Endo Kazutoshi

Endo Kazutoshi

At the age of twenty-nine, when he was asked by his master to go and work in the Japanese embassy in Madrid, Endo was initially devastated – but it led to where he is today. ‘I will always remember the day before I left for Spain – I was crying and thinking my master no longer needed me, he recalls. ‘But when he explained why he was doing it I felt better. He wanted to teach me the importance of being part of a team, rather than working so closely with just one person.’

It wasn’t too long until chef Rainer Becker approached Endo whilst he was in Spain to see whether he would be interested in joining his team as head sushi chef at Zuma in London. After a trip to the city to see what it was like, Endo wasn’t too sure – the restaurant was noisy and the general knowledge of Japanese food wasn’t what he was used to. But after having dinner with Becker, he was persuaded.

‘I had already decided not to take over my family’s restaurant but I was thinking about opening a small omakase bar in Tokyo. Chef Becker said there were so many omakase restaurants in Tokyo already and that London was ready for more true Japanese cooking. He explained how much responsibility I would have changing a whole city’s perception of Japanese cuisine, and I was up for the challenge. So I moved to London in 2007.’

The next eight years saw Endo not only lead the sushi bar at Zuma, but oversee eight branches of the restaurant around the world. Throughout his tenure, Endo was able to not only gain an understanding of how sushi was received and interpreted outside of Japan; he was able to push it forward too. But his dream was always to open his own establishment. Opening new Zuma outposts was always rewarding, but he felt after the doors opened and the rope was cut, his job was done and he would move onto the next one. Endo wanted to focus on one he could call his own, spending each day improving the offering.

It was Rose Gray – the co-founder of The River Cafe – who gave him the push he needed to do this. She was a regular at the sushi bar at Zuma, talking to Endo and persuading him to do his own thing. Endo even spent his days off working at The River Cafe, getting to grips with an entirely different type of cooking. After talking to chef Becker about his dream, he was encouraged to set out on his own and left Zuma in 2015.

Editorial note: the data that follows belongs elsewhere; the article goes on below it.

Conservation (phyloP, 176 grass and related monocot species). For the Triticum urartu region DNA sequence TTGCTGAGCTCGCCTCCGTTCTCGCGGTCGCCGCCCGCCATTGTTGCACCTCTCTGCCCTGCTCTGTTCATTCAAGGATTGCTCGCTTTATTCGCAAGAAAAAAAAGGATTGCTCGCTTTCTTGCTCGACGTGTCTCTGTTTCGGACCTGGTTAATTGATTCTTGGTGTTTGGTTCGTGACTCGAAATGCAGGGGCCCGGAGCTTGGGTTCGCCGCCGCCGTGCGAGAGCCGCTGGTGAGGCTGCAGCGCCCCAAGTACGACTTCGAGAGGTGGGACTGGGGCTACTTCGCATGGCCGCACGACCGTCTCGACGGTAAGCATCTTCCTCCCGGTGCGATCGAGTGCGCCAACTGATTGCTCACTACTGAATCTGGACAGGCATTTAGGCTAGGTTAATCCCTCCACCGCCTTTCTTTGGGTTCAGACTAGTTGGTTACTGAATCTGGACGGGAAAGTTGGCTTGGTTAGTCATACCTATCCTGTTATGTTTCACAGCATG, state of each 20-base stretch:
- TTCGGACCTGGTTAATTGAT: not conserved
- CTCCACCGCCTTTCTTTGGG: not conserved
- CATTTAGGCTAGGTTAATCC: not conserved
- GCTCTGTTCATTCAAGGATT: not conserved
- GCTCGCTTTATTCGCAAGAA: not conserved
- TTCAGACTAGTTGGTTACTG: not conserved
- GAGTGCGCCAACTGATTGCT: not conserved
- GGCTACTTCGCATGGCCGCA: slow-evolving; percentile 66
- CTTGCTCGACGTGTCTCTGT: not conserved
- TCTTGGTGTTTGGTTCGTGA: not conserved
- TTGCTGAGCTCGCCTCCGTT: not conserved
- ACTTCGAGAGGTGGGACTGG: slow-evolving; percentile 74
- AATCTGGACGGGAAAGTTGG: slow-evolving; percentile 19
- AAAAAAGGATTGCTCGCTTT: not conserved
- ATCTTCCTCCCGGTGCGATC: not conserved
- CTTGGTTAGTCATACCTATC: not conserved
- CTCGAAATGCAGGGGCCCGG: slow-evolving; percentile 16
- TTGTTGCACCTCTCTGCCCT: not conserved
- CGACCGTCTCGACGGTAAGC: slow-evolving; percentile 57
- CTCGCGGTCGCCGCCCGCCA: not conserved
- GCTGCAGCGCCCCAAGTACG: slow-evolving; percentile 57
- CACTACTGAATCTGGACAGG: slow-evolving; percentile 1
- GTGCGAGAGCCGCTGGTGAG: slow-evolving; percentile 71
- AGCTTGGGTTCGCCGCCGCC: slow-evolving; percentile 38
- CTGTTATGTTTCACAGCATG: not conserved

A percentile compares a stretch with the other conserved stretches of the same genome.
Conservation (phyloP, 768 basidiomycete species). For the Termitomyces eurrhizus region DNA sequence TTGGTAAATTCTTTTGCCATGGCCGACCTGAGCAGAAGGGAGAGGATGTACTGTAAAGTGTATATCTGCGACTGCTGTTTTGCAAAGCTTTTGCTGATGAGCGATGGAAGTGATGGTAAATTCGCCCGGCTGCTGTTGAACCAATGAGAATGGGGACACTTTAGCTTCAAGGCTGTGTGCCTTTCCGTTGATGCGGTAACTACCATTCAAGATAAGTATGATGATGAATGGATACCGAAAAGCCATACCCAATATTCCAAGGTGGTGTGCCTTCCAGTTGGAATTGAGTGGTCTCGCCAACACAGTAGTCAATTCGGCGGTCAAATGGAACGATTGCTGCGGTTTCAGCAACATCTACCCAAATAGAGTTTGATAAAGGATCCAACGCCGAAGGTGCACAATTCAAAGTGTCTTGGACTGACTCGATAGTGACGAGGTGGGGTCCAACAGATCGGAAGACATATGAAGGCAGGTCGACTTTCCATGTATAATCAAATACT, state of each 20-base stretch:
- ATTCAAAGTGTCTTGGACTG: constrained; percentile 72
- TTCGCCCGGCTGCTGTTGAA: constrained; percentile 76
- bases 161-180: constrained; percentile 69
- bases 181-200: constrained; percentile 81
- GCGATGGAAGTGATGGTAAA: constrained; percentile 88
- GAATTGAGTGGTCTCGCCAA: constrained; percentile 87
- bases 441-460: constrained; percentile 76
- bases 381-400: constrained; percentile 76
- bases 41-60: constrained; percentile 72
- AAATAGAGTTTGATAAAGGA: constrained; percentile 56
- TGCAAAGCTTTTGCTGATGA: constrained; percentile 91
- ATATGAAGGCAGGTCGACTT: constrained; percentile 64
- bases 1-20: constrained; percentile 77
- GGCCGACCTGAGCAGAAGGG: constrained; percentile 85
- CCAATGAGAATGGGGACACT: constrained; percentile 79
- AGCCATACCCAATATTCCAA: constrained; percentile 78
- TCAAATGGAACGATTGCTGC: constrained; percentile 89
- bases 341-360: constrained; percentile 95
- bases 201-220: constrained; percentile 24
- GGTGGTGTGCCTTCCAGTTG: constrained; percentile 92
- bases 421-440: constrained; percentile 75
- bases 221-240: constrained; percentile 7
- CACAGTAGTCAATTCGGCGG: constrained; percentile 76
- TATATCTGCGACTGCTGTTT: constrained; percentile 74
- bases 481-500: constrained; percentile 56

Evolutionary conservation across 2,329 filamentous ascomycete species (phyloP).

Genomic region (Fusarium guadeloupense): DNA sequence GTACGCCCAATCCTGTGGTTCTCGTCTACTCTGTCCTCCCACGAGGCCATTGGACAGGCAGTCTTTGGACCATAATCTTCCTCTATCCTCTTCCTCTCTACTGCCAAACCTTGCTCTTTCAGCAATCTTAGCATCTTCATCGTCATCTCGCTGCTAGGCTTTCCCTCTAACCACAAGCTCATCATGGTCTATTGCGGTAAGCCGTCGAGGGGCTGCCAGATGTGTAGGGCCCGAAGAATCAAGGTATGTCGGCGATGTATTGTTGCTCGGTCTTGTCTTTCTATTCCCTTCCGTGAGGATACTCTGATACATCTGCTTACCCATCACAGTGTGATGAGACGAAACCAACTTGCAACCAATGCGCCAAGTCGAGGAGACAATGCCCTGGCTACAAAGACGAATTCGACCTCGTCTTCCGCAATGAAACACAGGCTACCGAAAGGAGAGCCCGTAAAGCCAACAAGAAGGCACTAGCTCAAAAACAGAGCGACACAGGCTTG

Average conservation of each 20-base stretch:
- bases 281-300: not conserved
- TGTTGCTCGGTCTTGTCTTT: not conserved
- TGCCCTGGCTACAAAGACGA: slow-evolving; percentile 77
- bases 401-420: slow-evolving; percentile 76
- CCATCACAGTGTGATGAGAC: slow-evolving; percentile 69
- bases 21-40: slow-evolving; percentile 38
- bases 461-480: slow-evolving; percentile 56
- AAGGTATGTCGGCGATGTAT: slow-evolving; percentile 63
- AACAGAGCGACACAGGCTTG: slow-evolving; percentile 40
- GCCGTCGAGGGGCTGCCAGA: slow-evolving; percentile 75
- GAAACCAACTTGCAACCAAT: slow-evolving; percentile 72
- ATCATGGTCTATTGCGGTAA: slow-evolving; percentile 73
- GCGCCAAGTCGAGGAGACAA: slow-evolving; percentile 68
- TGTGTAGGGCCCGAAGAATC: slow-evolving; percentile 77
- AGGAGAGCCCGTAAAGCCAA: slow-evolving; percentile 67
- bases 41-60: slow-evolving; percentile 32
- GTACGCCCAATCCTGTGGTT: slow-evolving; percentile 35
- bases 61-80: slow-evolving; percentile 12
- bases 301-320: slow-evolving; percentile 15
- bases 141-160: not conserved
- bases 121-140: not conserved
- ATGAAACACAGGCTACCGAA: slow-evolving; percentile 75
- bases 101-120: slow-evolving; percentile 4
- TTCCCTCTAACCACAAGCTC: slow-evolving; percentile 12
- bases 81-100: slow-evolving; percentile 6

‘I wanted to do omakase because it was what I was taught by my master, but also because there wasn’t anyone doing it in London,’ he explains. ‘It allows you to get closer to the guests; we explain the technique, mentality and philosophy behind what we do, so there’s more to it than just the food. I think of an omakase restaurant not as a sushi bar but as a stage, where the chef can express themselves. It’s a link to the chef.’

Opening a restaurant is never something that happens overnight; Endo spent four years working as a private chef whilst working on finding a location, developing his concept and researching the suppliers and produce available. ‘I must have talked to over 500 suppliers during this time, trying to find the exact ingredients I needed to match my technique,’ says Endo. ‘But after about a year, I realised this wasn’t the best way to approach things – I needed to look at the ingredients I had available, then adapt my technique to suit them.’

Endo began getting to grips with ingredients such as langoustines and razor clams, which he’d never worked with in Japan. He started sourcing from the likes of Namayasai, a Japanese farm based in Sussex. Certain things – such as soy sauce, rice, vinegar, wasabi and soft mineral water – he still gets from Japan, but his use of British fish and seafood is what sets him apart as a sushi chef. ‘My purpose is to deliver the best sushi in the world,’ he says. ‘Using local produce is great, but I won’t use it unless it’s the best.’

With a concept confirmed, relationships with suppliers built and a site secured, Endo opened Endo at The Rotunda in April 2019. The beautiful sky-high room gives him the opportunity to share his unique omakase menus, and in less than a year he received a Michelin star. Today, a seat at Endo’s counter is in huge demand, with reservations selling out in a matter of minutes each month – a testament to just how world-class his cooking is.

Endo is a living example of how skill, dedication and respect can create outstanding food, but that’s only part of what makes Endo at The Rotunda so special. It is, as he says, a stage for him to share his creations. ‘I don’t really see myself as a chef – I see myself as a craftsman,’ he explains. ‘Sushi just happens to be the craft I focus on. Every day is about making sushi better than the day before; it’s never-ending.’